Strong reactions to pregnancy
Pregnancy can be a time of stress, pressure, frustration and confusion for some men. You could be juggling preparations for baby’s arrival, money and work demands – and more.
You might feel unprepared for caring for a newborn and worry about ‘losing’ time for yourself and your partner. There’s also the prospect of sharing your partner’s attention and affection with a baby.
Pregnancy can also trigger stronger reactions for some men. These include anger, aggression, violence, depression and anxiety.
You could be experiencing strong emotions like this for the first time. Or things that normally don’t upset you now do – for example, pressure at work.
Feelings like anger are normal. What matters is how you handle them.
When anger becomes violence
For some men, strong reactions like anger can turn into aggression or violence.
Pregnancy can be a time when some men use violence for the first time in their relationship. Or if they’ve used violence before, they might continue this behaviour into the pregnancy.
Aggression is different from anger. It involves a ‘show of force’ behind words or actions, like yelling or shaking a fist at someone. This leaves the other person feeling scared and under attack.
Violence happens when people use their power to hurt, control or bully someone else. This can be done with words – for example, ‘I’m going to break your arm if you pick up the phone’. It can also be done with actions – for example, hitting, kicking, choking, shoving and punching.
Women in relationships where there is violence might feel that they’re ‘walking on eggshells’ because they’re afraid of triggering violent behaviour.
Ways to manage anger as a dad
Everybody feels angry sometimes. But part of being a great dad involves learning to manage your anger in a way that isn’t harmful to your family. In fact, one of your roles as a father is to protect your baby from harm.
You can express anger in healthy ways, like going for a run or hitting a punching bag. Thinking and talking about the causes of your anger in calmer moments is also a good step towards managing it.
But if you’ve been having trouble managing anger, or your anger is leading to aggression or violence, there’s no shame in getting help.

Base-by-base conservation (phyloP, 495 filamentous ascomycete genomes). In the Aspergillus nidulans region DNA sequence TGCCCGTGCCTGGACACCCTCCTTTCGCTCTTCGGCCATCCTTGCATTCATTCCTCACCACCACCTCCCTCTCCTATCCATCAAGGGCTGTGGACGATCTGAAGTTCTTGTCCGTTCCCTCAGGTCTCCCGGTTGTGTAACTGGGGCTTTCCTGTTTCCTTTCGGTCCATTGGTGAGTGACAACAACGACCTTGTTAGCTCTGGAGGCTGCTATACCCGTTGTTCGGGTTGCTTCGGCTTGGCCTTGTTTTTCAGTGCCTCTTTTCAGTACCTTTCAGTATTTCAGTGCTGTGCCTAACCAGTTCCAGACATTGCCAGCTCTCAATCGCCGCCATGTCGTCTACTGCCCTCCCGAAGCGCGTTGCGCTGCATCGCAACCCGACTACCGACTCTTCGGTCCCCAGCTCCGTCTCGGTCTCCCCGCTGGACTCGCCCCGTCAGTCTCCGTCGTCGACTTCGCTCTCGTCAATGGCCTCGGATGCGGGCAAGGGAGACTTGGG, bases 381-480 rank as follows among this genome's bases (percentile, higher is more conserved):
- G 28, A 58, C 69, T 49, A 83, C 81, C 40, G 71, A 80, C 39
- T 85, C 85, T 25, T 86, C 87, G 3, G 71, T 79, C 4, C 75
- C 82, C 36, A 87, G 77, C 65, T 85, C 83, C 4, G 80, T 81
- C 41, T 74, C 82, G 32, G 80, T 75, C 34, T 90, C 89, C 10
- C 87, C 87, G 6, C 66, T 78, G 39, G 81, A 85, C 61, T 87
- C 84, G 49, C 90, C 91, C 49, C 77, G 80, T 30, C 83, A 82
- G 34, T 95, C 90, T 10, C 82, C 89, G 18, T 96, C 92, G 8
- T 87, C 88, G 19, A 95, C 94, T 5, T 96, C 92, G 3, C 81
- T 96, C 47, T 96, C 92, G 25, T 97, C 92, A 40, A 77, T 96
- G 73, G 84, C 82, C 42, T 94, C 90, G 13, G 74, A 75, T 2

If you get help to change your behaviour, you might find good things coming back into your life. For example, being able to speak and express yourself without anger might help rebuild trust in your relationships with your family and other important people in your life.
Effects of violence in pregnancy
As well as any physical injury or trauma, aggression and violence can cause stress hormones to rise in the victim.
If aggression and violence happen to a woman during pregnancy, these stress hormones go through the placenta to the growing baby. They can hurt the baby’s development. Violence during pregnancy can also cause miscarriage, a higher chance of premature birth and newborn death.
These issues are so important that many Australian states have changed their laws so that unborn babies are protected by state child protection departments. This means an intervention order can be taken out against men who are violent, preventing them from having contact with their pregnant partners.
These men can’t go to the birth of their children and will have limited and supervised contact with their child because of their violence.
Violence after baby is born
Being a dad isn’t always easy. You have to learn how to care for your baby and respond to baby’s needs. But you might feel frustrated or lose confidence if you don’t know what to do. Add work pressure, relationship tension or lack of sleep into the mix, and frustration might turn into anger, and anger into aggression or violence.
If this happens, you could be at risk of losing control and hurting your partner or your baby.
Aggression and violence is not OK.
Things you can do
If you feel like you’re not coping, or you’re getting frustrated, upset or angry with your partner or other people, take these steps:
- Leave the situation so that you can keep yourself and everyone else safe. This isn’t running away – it’s taking responsibility and calming down.
- Before you go back, do your best to get rid of negative feelings and thoughts. Tell yourself, ‘Getting angry isn’t going to solve this problem’ or ‘I can work this out’ – anything that will help you calm down.
- Before you go back, feel calm in your body. Signs you’re calming down include your heart rate slowing down (from beating fast) and your muscles and jaw relaxing (from feeling tense or clenched).
- Call 1800 RESPECT (1800 737 732) for free telephone counselling 24 hours, 7 days a week.
- Go to 1800RESPECT for free, real-time, online counselling 24 hours, 7 days a week.